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Six-String Samurai: Bill Frisell gently shatters all preconceptions about jazz.

The Ballad of Bill

The virtuoso guitarist flaunts his musical personas

By Eric Johnson

OVER THE past 20 years, guitarist Bill Frisell has gently and insistently conquered the world of jazz. Advancing through various styles, with various ensembles, he has demonstrated a mastery of the vast range of American music that is almost too big to all be called jazz, even as he stretches the boundaries that define the word.

Mostly, Frisell uses his prodigious talents to play deceptively simple, stunningly pretty songs. His own compositions (which make up most of his live sets, though he has covered everyone from Monk to Bacharach) remind us that jazz, or music itself, can be challenging and provocative, and still simply beautiful.

At the Kuumbwa, Frisell will appear with his New Quartet (so dubbed in 1998): L.A. pedal-steel session man Greg Leisz; bassist David Piltch; and on drums, local-boy Kenny Wollesen, an alum of the Aptos High Jazz Band. With this lineup, Frisell reveals himself as a country-jazz pioneer who creates bucolic soundscapes as pretty as a stroll on a late-summer evening; a bandleader and composer whose lyrical, intricate works tell profound musical truths; and a singular guitar player who seamlessly melts chunks of disparate musical genres into an exquisite sound all his own.

Listeners who insist on a steady diet of pyrotechnical bombast should be warned that Bill Frisell is likely to softly shatter their preconceptions about what makes for virtuosity. Fans of easy-listening jazz had better gird their minds for blowing, too.

Frisell, after all, spent years wielding his ax as a member of John Zorn's Naked City ensemble, furthering the avant-garde's assault on the postmodern frontier. With Zorn, Frisell participated in a self-conscious dissection of the idea of jazz, playing a precise, often jarring cut-and-paste pastiche that sounded at times like a hyperkinetic cartoon soundtrack and at others like a punk-jazz affront to common sensibilities.

Before and since, on scores of albums with a half-dozen bands, Frisell has veered hard in another direction--toward the straightforward and pretty. But he will still, in the midst of a gorgeous moment, kick his effects box and launch into a psychedelia more Miles than Monk, more Jerry Garcia than Wes Montgomery. And then, like the Dead, in a moment he'll return to the Americana that is his musical homeland.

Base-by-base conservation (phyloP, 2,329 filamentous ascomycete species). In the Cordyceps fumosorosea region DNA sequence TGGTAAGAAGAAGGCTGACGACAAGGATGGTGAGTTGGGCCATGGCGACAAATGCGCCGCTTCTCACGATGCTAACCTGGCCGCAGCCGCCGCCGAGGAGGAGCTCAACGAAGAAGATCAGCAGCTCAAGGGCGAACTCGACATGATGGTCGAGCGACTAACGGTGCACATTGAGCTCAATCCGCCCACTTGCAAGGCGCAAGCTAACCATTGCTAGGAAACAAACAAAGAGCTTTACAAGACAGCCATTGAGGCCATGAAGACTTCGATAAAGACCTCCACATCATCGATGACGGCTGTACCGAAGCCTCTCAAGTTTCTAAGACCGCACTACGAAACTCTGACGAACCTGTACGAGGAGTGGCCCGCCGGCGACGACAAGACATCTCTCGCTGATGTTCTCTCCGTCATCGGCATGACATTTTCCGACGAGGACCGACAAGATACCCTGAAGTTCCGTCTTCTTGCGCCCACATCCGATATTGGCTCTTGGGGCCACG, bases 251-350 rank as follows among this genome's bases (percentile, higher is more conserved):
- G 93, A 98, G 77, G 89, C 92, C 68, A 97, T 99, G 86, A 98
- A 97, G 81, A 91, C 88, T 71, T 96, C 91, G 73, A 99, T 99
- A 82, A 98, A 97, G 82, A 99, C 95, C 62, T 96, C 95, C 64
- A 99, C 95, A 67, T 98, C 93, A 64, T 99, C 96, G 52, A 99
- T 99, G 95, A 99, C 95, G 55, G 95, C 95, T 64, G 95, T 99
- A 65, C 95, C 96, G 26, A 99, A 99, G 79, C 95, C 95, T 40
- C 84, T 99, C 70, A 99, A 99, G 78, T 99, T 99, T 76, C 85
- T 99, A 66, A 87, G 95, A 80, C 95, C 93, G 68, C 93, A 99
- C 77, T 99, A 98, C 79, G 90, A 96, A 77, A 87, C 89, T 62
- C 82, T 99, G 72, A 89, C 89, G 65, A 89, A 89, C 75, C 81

Frisell's most frequent collaborator on these backroad journeys over the past few years has been pedal-steel player Greg Leisz--a studio journeyman who has backed the likes of Jimmie Dale Gilmore and Joni Mitchell. A song on 1999's Good Dog, Happy Man offers an example of some of the things we can expect at the Kuumbwa. "Cold, Cold Ground" makes its point immediately: a four-bar melody so simple it's almost more like a phrase, creating a powerfully melancholy feel with a half-dozen notes played in loose tandem by Frisell and Leisz. The phrase is repeated again and again, until the band begins to riff on the melody with the simplest blues shuffle imaginable, built around one chord and a throbbing four-four beat. The riff finally gives way to the lilting, stripped-down melody. Eventually--more than six minutes into the nine-minute song--the pedal-steel seeps in for a solo, then lifts off, soaring for a moment that stretches out into a couple of sweet, sublime minutes, and then it's over.

The New Quartet's latest CD, Blues Dream, continues the band's project of forthright country-jazz fusion put to the service of brainy hedonism. Leisz and Frisell, backed sturdily by Wollesen and Piltch and joined frequently by trumpeter Ron Miles, trombonist Curtis Fowlkes and saxophonist Billy Drewes, lock horns (and strings) to make the melody-and-harmony thing happen, again stunning in its utter simplicity. Each phrase is repeated again and again, hewing always close to the raw melody; it's as though the songs are too pretty for the players to abandon to indulge in a commonplace variation jam.

On each of the "new" Frisell band's albums, the repetition is a theme, the simplicity is a theme, the urgent prettiness itself can be seen as a theme, an idea, a metaphor. We can call what they are doing jazz, but this isn't about jazz, or about music either; Frisell's music is about some ineffable thing that only music, sometimes only jazz, can get us to. By stripping the music to its essence, he makes that thing clear.

If Frisell the guitarist-composer-bandleader has achieved what passes for fame in the world of American jazz, it has been primarily for his dazzling playing. He can make his guitar do anything, but it's always possible to identify him after a couple of licks. His signature sound has a supple, sneaky attack. (He does this by squeezing notes out with his volume pedal--in concert, he scrunches his face when he does it.)

Even before he started hanging in Nashville (figuratively speaking), he could get pretty twangy for a one-time New York hipster (he moved to Seattle a decade ago), and he will surprise you suddenly with something familiar, kind of echoey and trippy that sounds like (aha!) surf music. He can also make his instrument appear to turn inside-out, vault into the sky and explode, but he does so with reserve.

All of this virtuosity and range seems guileless. There is nothing show-offy about Bill Frisell's brilliance. He has something he wants badly for us to hear and feel, and he is willing to do whatever it takes to make us feel it.

Bill Frisell and the New Quartet play two shows, Monday, June 18, at 7pm and 9pm, Kuumbwa Jazz Center, 320 Cedar St., Santa Cruz. $18-$20; 831.427.2227.

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From the June 13-20, 2001 issue of Metro Santa Cruz.

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